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COP21: 324 organizations worldwide have signed the Paris Pact on Water and Adaptation to Climate Change in the basins of rivers, lakes and aquifers

Published March 2015

As part of the “Lima-Paris Action Agenda”, Peru, supported by France, organized on the 2nd of December 2015, the official day on "Water and Climate Change Adaptation" of the COP21 in Paris, under the joint chairmanship of Mrs. Ségolène Royal, French Minister for Ecology, Sustainable Development and Energy, Head of the French Delegation to the COP21, and Mr. Manuel Pulgar-Vidal, Peruvian Minister for the Environment, organizer of the COP20 - 2014 in Lima: so, for the first time in the COP history, the issues of freshwater are officially taken into account.
 
"The Paris Pact on water and adaptation to climate change in the basins of rivers, lakes and aquifers" was presented at the day opening.
 
"The Paris Pact is the first concrete commitment of the COP 21: We call all water stakeholders to join it. (...). This pact will give a boost and can be considered as an innovative instrument", Mrs. Ségolène Royal said when she formally signed the document alongside the Peruvian Minister for the Environment and Mrs. Charafat Afailal, Minister in charge of water in Morocco, the country that will be the organizer of the COP22 in 2016.
 
Mr. François Hollande, President of the French Republic, also declared at the official closing session of the Action Day, this last Saturday, 5th December: “It was important that initiatives be launched here in Paris (...) there is the Paris Pact for water which gathers 322 organizations and 87 Countries (…)”.
 
Drafted by the International Network of Basin Organizations (INBO) on the request of the organizers, the "Paris Pact" aims at a global mobilization of the basin organizations and all other stakeholders involved, multilateral and international organizations, governmental administrations, local authorities, companies and all economic sectors, the civil society, for starting without any delay the actions needed to adapt freshwater management to the effects of climate change: all organizations involved in integrated river basin management were invited to sign this "Pact".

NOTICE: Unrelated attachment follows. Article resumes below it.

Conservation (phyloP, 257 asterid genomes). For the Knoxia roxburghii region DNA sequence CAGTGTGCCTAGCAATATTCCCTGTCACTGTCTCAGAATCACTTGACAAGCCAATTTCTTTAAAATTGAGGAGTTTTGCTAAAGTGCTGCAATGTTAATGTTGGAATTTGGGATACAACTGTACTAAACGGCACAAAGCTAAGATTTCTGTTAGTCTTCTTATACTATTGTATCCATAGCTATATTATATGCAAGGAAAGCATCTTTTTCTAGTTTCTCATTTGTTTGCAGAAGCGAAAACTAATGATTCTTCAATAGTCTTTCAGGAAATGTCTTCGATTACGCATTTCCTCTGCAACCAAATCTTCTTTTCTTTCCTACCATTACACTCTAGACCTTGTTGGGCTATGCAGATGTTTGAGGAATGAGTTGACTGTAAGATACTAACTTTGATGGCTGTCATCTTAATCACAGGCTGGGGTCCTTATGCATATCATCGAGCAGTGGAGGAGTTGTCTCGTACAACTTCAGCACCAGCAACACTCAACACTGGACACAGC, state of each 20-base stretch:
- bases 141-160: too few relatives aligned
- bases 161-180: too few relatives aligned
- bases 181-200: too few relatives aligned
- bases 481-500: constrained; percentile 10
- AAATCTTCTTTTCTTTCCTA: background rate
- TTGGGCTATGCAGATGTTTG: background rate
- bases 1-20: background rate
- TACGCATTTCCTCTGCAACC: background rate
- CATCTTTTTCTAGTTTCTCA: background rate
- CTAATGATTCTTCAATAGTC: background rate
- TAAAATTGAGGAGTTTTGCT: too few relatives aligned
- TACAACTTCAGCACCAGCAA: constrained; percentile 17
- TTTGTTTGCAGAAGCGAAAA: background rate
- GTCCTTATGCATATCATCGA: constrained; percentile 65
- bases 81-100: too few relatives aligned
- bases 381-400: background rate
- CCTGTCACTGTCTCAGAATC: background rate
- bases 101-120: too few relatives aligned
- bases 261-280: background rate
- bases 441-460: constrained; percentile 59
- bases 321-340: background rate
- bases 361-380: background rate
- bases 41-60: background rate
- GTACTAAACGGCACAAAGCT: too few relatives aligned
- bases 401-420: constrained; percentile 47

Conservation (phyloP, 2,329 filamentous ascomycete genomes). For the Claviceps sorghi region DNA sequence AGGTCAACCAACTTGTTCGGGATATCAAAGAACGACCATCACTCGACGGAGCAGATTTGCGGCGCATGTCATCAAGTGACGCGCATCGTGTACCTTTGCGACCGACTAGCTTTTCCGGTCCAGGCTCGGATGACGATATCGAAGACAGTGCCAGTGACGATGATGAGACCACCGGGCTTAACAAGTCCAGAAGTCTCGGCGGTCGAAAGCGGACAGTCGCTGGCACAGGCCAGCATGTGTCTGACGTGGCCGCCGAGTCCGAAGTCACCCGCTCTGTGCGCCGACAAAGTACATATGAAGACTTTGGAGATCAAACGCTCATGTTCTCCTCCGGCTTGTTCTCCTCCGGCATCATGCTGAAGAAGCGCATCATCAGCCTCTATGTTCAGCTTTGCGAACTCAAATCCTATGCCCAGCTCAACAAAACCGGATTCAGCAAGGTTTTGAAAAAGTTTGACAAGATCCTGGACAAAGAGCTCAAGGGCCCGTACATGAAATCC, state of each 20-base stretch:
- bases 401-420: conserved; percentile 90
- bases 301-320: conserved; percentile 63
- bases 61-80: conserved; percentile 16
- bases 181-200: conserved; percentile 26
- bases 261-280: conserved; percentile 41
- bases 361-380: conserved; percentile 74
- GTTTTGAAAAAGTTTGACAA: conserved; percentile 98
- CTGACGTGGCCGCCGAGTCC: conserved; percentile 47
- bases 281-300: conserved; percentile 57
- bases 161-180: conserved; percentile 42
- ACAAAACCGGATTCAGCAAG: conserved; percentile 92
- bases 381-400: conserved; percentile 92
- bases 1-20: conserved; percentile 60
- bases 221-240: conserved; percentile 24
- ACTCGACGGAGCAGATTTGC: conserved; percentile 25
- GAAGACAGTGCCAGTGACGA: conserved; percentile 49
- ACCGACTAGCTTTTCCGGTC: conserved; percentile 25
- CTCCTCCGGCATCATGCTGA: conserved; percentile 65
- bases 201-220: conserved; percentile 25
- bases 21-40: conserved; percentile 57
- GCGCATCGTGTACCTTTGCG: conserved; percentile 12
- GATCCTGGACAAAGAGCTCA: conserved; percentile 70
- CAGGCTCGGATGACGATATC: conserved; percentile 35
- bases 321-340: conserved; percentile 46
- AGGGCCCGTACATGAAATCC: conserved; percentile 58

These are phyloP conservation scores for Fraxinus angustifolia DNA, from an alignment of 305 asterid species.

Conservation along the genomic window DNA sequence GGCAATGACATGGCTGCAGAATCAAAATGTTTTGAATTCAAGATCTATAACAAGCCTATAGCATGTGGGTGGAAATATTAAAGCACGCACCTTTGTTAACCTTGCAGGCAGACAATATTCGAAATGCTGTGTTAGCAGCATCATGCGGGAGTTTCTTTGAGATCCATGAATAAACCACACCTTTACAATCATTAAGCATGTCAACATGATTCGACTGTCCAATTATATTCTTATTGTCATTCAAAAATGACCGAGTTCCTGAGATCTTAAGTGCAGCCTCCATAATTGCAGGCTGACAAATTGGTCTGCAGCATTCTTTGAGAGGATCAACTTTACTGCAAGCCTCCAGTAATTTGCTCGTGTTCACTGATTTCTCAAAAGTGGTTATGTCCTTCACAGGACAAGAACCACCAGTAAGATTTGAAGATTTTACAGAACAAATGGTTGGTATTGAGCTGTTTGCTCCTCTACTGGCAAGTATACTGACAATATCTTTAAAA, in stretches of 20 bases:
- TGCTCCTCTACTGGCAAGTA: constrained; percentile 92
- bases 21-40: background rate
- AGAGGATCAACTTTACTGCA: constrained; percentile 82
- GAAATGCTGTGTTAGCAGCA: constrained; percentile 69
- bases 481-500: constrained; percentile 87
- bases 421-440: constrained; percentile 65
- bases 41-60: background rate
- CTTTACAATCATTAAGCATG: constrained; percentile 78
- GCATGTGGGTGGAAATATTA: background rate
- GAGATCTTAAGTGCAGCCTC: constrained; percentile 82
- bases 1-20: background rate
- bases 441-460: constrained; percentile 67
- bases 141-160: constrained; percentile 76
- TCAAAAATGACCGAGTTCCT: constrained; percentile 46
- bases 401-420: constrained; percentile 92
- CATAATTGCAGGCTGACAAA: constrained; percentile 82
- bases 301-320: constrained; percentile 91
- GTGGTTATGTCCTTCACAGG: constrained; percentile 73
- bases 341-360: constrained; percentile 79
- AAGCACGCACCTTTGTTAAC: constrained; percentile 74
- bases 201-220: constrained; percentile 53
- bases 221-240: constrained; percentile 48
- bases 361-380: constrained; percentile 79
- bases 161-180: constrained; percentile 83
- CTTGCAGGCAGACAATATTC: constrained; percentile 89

Thus to date, 324 organizations have already signed the "Paris Pact" in 87 countries, which shows that everywhere it greatly mobilized all stakeholders in water resources management, because we have to act quickly before it is too late!
 
Mrs. Royal has encouraged all water stakeholders to sign the Pact and "thus to add their tributary flows to swell the mainstream".
 
Mr. Jean-François DONZIER, INBO Secretary General, presented the Pact during the official day on” Water and adaptation to climatic change” and reminded that climate change is already affecting and will increasingly affect the quantity and quality of freshwater and aquatic ecosystems, especially through the intensity and greater frequency of extreme hydrological events, such as floods and droughts. In these perspectives, the basins are natural areas where water flows on the surface and in the subsoil: appropriate water resources management and adaptation should be organized at that level.
 
The “Paris Pact” includes two components: part one is describing the context and providing general principles for adaptation to climate change in basins, and part two is listing the commitments to be made by the signatories to organize adaptation to climate change and take appropriate measures.
 
The action of basin organizations and all other stakeholders involved is essential to increase the resilience of our societies to the risks facing water resources in the context of climate change.
 
The round table, organized during this "Water and Adaptation" Day and facilitated by INBO, allowed presenting real examples of adaptation projects in different basins in China (Hai River Basin), India (aquifer management), Mexico (Mexico Valley), South America (Ecocuencas project), the Senegal River (OMVS), the Niger River (NBA), the Congo River and its tributaries (CICOS) and Morocco (ABH) and the platform of pilot basins to test adaptation measures, led by UNECE and INBO: These projects show that we can act quickly if the stakeholders are getting mobilized!